‘Strictly Murder’ will keep you guessing right until the end via twists, turns and red herrings

If your taste in live entertainment is an old-fashioned thriller, Strictly Murder is just the outing for you. I went along hoping for a good yarn performed by competent actors without fashionably modern over-direction, and I wasn’t disappointed.

It’s 1939 and an unmarried (ooh-er, missus) English couple, Peter and Suzy, are sharing an isolated cottage in Provence, because in those days the French were apparently more tolerant than us strait-laced Brits about ‘living in sin’.

A big, valve radio set, of the kind that I remember twiddling the knobs on as a kid in the 1950s, creates an atmosphere of the impending Second World War as, between whistles, whooshes and crackles, it conveys the voices of Chamberlain and Hitler.

The first suggestion of something sinister comes when an old neighbour, Josef, who has an ancient rifle, a thick German accent and very few of his marbles left, repeatedly wanders in and out of the cottage without knocking.

The plot thickens in the classic style of the genre with the arrival of a smartly-dressed, politely-spoken Englishman, Ross, who has been looking for Peter, a struggling artist. When he tells Suzy that her partner isn’t who she thinks he is, it’s game on.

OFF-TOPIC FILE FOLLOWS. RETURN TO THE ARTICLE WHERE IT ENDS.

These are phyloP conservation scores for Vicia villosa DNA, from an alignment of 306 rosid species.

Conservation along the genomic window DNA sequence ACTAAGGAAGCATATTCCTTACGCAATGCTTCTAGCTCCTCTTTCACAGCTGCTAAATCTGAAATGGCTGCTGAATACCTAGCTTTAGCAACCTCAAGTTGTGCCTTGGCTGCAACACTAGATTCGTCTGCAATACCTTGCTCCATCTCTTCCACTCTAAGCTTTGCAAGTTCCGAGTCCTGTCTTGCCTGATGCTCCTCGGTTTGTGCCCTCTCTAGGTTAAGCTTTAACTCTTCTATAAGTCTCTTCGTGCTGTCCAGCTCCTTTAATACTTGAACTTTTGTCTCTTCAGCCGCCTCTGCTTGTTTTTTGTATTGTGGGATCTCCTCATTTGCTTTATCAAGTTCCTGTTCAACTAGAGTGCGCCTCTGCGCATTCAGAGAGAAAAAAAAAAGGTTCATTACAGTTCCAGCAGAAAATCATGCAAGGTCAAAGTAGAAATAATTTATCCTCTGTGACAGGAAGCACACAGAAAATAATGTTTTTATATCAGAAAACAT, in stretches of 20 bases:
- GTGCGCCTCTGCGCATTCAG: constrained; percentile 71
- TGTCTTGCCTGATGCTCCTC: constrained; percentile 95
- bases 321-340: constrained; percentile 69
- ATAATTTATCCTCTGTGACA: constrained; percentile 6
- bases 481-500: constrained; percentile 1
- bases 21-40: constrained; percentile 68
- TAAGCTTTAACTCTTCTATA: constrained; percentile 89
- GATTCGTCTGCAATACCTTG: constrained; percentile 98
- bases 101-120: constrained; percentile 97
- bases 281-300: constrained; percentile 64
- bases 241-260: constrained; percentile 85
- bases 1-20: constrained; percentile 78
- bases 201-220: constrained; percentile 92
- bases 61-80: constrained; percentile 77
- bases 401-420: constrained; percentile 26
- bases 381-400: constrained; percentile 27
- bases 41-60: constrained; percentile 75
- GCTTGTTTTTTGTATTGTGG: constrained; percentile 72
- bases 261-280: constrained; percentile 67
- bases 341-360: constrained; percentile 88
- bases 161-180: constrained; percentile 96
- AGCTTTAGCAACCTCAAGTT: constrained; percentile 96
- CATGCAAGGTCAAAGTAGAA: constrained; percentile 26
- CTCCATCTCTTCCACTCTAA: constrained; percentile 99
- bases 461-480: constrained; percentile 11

The script by veteran TV drama writer Brian Clemens is full of suspense, twists, and occasional corny but amusing shocks; like Peter brandishing a huge kitchen knife near Suzy when actually he’s only going to use it for a bit of food preparation. (I actually heard a woman near me whisper, “Ooh, I can’t look!”)

There Is Still Joy Among The Sadness

There are more red herrings in this play than you’d find on a supermarket fish counter, and in the second half one of them is so obvious that you find yourself thinking, “Yep, there’s definitely a mega-twist coming up any moment now.” But that’s okay, because it’s always smugly satisfying to be proved right, isn’t it?

Peter, Suzy, Josef and Ross are portrayed convincingly by Gary Turner, Lara Lemon, Andrew Fettes and Brian Capron, and it is the truthful acting which enables the audience to suspend our disbelief in the fictional nonsense.

Corrinne Wicks freshens up Act II by appearing on the scene as an uncannily tall, blonde police superintendent, whom she plays in a way guaranteed to scare any recalcitrant suspect. (Well, she scared the crap out of me, anyway).

After two hours of bluff, double-bluff and  triple-bluff, by which time your head is spinning with possible explanations, I guarantee you won’t guess the truth that will be revealed in the final climactic scene.

But you might leave the theatre with a nostalgically patriotic spring in your step, especially as your departure will be accompanied by bouncy SS marching songs. I can’t helping thinking that if the British Army had had songs like that we’d have won the war by Christmas.

(I saw ‘Strictly Murder’, produced by Talking Scarlet, at the Gordon Craig Theatre, Stevenage, on Wednesday 7 June 2017)

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‘Strictly Murder’ will keep you guessing right until the end via twists, turns and red herrings

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